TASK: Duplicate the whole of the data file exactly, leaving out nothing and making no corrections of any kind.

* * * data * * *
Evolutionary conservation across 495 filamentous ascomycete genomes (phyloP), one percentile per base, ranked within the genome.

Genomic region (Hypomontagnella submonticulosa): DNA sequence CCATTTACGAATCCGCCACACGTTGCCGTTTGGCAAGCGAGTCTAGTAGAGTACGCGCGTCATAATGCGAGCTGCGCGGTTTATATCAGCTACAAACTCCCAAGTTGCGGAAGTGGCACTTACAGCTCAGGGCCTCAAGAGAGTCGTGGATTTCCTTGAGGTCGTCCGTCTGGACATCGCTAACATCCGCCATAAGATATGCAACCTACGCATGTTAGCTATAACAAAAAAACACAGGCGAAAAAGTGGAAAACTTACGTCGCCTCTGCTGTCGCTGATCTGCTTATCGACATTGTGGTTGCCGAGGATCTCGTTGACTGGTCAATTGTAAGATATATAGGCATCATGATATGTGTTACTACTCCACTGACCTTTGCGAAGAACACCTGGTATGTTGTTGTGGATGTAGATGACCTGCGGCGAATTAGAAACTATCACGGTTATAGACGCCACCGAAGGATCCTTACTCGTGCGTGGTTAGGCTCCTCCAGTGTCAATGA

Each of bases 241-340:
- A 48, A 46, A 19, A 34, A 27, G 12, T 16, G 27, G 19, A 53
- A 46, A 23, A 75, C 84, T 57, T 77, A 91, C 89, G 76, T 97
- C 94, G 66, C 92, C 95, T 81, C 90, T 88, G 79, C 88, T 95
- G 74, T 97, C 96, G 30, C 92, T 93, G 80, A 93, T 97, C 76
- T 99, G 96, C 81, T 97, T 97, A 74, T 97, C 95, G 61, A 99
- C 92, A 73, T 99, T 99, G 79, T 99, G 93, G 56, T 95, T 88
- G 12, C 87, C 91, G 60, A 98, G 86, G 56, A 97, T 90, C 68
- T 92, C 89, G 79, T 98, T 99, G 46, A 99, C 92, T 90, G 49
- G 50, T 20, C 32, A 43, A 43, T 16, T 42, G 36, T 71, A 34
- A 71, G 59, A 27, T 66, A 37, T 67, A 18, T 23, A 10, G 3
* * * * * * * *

Evolutionary conservation across 495 filamentous ascomycete genomes (phyloP), one percentile per base, ranked within the genome.

Genomic region (Hypomontagnella submonticulosa): DNA sequence CCATTTACGAATCCGCCACACGTTGCCGTTTGGCAAGCGAGTCTAGTAGAGTACGCGCGTCATAATGCGAGCTGCGCGGTTTATATCAGCTACAAACTCCCAAGTTGCGGAAGTGGCACTTACAGCTCAGGGCCTCAAGAGAGTCGTGGATTTCCTTGAGGTCGTCCGTCTGGACATCGCTAACATCCGCCATAAGATATGCAACCTACGCATGTTAGCTATAACAAAAAAACACAGGCGAAAAAGTGGAAAACTTACGTCGCCTCTGCTGTCGCTGATCTGCTTATCGACATTGTGGTTGCCGAGGATCTCGTTGACTGGTCAATTGTAAGATATATAGGCATCATGATATGTGTTACTACTCCACTGACCTTTGCGAAGAACACCTGGTATGTTGTTGTGGATGTAGATGACCTGCGGCGAATTAGAAACTATCACGGTTATAGACGCCACCGAAGGATCCTTACTCGTGCGTGGTTAGGCTCCTCCAGTGTCAATGA

Each of bases 241-340:
- A 48, A 46, A 19, A 34, A 27, G 12, T 16, G 27, G 19, A 53
- A 46, A 23, A 75, C 84, T 57, T 77, A 91, C 89, G 76, T 97
- C 94, G 66, C 92, C 95, T 81, C 90, T 88, G 79, C 88, T 95
- G 74, T 97, C 96, G 30, C 92, T 93, G 80, A 93, T 97, C 76
- T 99, G 96, C 81, T 97, T 97, A 74, T 97, C 95, G 61, A 99
- C 92, A 73, T 99, T 99, G 79, T 99, G 93, G 56, T 95, T 88
- G 12, C 87, C 91, G 60, A 98, G 86, G 56, A 97, T 90, C 68
- T 92, C 89, G 79, T 98, T 99, G 46, A 99, C 92, T 90, G 49
- G 50, T 20, C 32, A 43, A 43, T 16, T 42, G 36, T 71, A 34
- A 71, G 59, A 27, T 66, A 37, T 67, A 18, T 23, A 10, G 3